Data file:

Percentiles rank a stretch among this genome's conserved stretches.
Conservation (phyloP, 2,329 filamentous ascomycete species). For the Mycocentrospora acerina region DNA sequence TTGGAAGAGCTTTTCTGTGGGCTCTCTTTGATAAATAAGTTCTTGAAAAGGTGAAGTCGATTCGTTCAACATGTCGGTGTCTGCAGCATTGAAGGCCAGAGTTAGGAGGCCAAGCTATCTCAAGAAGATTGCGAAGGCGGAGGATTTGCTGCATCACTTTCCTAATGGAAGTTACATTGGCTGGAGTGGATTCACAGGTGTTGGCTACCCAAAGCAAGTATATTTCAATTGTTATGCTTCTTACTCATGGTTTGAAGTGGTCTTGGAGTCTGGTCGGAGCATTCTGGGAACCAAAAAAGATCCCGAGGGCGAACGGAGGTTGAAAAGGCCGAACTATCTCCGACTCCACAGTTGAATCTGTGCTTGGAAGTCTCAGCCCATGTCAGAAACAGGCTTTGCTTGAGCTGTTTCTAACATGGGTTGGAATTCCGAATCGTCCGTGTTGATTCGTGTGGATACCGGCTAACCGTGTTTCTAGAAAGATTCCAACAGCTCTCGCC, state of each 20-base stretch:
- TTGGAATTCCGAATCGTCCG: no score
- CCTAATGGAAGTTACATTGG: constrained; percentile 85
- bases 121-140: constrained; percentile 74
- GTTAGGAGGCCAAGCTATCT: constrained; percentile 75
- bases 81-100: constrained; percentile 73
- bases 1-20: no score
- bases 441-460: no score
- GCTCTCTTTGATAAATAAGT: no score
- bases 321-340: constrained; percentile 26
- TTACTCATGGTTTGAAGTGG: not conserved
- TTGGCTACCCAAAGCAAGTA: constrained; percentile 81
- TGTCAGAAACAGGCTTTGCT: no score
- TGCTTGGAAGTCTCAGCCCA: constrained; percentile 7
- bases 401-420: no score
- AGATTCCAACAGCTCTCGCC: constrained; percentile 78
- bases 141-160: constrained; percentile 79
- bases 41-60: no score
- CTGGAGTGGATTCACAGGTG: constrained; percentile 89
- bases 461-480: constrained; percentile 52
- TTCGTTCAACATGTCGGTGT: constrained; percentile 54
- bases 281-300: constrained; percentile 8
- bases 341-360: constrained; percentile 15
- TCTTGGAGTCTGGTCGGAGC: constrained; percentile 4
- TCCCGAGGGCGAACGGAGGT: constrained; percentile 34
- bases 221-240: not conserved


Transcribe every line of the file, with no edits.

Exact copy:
Percentiles rank a stretch among this genome's conserved stretches.
Conservation (phyloP, 2,329 filamentous ascomycete species). For the Mycocentrospora acerina region DNA sequence TTGGAAGAGCTTTTCTGTGGGCTCTCTTTGATAAATAAGTTCTTGAAAAGGTGAAGTCGATTCGTTCAACATGTCGGTGTCTGCAGCATTGAAGGCCAGAGTTAGGAGGCCAAGCTATCTCAAGAAGATTGCGAAGGCGGAGGATTTGCTGCATCACTTTCCTAATGGAAGTTACATTGGCTGGAGTGGATTCACAGGTGTTGGCTACCCAAAGCAAGTATATTTCAATTGTTATGCTTCTTACTCATGGTTTGAAGTGGTCTTGGAGTCTGGTCGGAGCATTCTGGGAACCAAAAAAGATCCCGAGGGCGAACGGAGGTTGAAAAGGCCGAACTATCTCCGACTCCACAGTTGAATCTGTGCTTGGAAGTCTCAGCCCATGTCAGAAACAGGCTTTGCTTGAGCTGTTTCTAACATGGGTTGGAATTCCGAATCGTCCGTGTTGATTCGTGTGGATACCGGCTAACCGTGTTTCTAGAAAGATTCCAACAGCTCTCGCC, state of each 20-base stretch:
- TTGGAATTCCGAATCGTCCG: no score
- CCTAATGGAAGTTACATTGG: constrained; percentile 85
- bases 121-140: constrained; percentile 74
- GTTAGGAGGCCAAGCTATCT: constrained; percentile 75
- bases 81-100: constrained; percentile 73
- bases 1-20: no score
- bases 441-460: no score
- GCTCTCTTTGATAAATAAGT: no score
- bases 321-340: constrained; percentile 26
- TTACTCATGGTTTGAAGTGG: not conserved
- TTGGCTACCCAAAGCAAGTA: constrained; percentile 81
- TGTCAGAAACAGGCTTTGCT: no score
- TGCTTGGAAGTCTCAGCCCA: constrained; percentile 7
- bases 401-420: no score
- AGATTCCAACAGCTCTCGCC: constrained; percentile 78
- bases 141-160: constrained; percentile 79
- bases 41-60: no score
- CTGGAGTGGATTCACAGGTG: constrained; percentile 89
- bases 461-480: constrained; percentile 52
- TTCGTTCAACATGTCGGTGT: constrained; percentile 54
- bases 281-300: constrained; percentile 8
- bases 341-360: constrained; percentile 15
- TCTTGGAGTCTGGTCGGAGC: constrained; percentile 4
- TCCCGAGGGCGAACGGAGGT: constrained; percentile 34
- bases 221-240: not conserved